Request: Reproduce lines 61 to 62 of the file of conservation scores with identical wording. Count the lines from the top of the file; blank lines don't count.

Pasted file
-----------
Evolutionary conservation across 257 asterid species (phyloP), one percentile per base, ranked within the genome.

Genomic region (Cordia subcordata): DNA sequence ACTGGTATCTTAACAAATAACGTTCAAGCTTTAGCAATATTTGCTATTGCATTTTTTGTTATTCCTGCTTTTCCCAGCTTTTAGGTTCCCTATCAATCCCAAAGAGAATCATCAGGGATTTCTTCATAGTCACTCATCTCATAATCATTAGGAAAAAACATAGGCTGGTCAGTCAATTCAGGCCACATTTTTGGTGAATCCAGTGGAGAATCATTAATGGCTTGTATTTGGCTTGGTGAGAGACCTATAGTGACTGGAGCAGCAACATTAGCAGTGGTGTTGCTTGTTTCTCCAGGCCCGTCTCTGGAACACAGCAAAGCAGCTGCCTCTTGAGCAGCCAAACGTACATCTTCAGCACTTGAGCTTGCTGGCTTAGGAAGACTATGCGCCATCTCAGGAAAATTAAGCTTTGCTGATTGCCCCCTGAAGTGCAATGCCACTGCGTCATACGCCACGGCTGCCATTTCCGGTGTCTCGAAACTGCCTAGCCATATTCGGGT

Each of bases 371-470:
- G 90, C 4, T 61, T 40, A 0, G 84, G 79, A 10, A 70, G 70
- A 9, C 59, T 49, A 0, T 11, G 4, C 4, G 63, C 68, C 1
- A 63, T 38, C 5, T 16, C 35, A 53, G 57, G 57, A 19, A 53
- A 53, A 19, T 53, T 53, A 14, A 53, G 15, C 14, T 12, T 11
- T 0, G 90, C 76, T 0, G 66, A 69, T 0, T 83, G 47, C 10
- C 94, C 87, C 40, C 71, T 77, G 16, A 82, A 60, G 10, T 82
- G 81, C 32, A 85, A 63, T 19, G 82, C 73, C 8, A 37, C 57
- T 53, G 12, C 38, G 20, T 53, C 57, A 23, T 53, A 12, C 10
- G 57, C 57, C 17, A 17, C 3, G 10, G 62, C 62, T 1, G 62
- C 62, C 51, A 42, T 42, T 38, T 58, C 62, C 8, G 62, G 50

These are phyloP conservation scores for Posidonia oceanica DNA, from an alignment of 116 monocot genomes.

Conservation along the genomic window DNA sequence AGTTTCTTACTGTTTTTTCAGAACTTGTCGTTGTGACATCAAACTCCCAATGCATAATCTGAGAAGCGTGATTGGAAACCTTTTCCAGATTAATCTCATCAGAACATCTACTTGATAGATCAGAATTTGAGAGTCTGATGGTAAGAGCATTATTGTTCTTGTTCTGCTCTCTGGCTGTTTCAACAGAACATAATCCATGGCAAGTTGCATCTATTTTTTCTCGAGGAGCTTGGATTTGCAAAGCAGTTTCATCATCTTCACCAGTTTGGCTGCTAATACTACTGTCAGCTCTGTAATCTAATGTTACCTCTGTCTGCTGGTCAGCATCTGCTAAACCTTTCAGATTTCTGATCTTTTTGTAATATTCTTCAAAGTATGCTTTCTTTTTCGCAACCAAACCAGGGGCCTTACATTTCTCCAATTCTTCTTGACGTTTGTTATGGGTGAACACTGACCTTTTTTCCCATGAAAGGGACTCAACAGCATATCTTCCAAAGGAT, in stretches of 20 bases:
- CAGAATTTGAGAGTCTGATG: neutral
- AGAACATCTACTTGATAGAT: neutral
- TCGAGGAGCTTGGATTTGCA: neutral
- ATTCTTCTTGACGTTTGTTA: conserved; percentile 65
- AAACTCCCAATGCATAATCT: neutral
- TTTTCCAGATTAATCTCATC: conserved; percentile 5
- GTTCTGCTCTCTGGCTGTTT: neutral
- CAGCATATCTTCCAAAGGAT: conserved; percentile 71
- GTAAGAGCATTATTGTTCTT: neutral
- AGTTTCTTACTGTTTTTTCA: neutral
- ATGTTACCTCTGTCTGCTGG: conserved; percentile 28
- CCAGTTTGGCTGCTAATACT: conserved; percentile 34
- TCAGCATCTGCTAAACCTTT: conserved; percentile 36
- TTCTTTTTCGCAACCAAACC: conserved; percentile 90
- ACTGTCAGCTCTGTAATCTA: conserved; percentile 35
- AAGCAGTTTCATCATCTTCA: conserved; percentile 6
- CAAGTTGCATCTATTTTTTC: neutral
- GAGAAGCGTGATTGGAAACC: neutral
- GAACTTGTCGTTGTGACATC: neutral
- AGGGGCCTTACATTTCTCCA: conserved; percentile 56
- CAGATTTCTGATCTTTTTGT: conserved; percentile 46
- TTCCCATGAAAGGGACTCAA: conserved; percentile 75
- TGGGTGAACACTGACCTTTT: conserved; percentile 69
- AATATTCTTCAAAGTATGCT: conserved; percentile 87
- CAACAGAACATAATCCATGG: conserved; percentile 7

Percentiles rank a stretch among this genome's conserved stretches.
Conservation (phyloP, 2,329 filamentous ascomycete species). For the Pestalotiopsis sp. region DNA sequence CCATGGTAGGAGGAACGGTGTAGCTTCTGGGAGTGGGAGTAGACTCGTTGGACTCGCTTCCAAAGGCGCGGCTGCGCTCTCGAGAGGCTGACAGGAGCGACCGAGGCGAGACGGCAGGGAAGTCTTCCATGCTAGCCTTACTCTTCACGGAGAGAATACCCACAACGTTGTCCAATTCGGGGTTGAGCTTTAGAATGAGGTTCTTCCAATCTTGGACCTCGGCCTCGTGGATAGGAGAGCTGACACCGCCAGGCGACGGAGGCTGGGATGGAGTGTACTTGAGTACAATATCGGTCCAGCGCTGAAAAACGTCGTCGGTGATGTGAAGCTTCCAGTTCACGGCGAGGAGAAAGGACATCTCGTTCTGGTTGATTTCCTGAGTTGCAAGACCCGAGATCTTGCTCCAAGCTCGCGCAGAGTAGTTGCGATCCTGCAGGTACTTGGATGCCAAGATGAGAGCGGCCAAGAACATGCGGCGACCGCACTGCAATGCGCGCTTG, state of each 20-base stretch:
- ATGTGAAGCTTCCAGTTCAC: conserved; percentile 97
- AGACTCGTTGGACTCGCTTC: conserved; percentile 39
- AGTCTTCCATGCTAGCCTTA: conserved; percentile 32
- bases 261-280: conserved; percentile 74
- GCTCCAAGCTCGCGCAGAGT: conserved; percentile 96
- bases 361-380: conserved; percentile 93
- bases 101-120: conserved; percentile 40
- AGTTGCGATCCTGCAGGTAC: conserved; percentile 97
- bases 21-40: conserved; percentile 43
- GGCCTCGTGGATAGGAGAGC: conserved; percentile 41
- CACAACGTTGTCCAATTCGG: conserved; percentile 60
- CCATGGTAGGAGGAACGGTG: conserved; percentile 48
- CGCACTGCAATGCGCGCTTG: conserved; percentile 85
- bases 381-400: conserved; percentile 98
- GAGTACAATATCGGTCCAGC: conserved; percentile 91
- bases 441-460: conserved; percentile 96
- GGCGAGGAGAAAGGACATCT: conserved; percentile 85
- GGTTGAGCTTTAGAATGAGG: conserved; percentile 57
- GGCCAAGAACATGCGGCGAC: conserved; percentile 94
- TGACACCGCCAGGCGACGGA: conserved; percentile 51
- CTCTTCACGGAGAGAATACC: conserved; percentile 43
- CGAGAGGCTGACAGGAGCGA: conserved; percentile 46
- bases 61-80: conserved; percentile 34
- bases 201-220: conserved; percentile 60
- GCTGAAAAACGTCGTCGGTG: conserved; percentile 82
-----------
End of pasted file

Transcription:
- GGCCAAGAACATGCGGCGAC: conserved; percentile 94
- TGACACCGCCAGGCGACGGA: conserved; percentile 51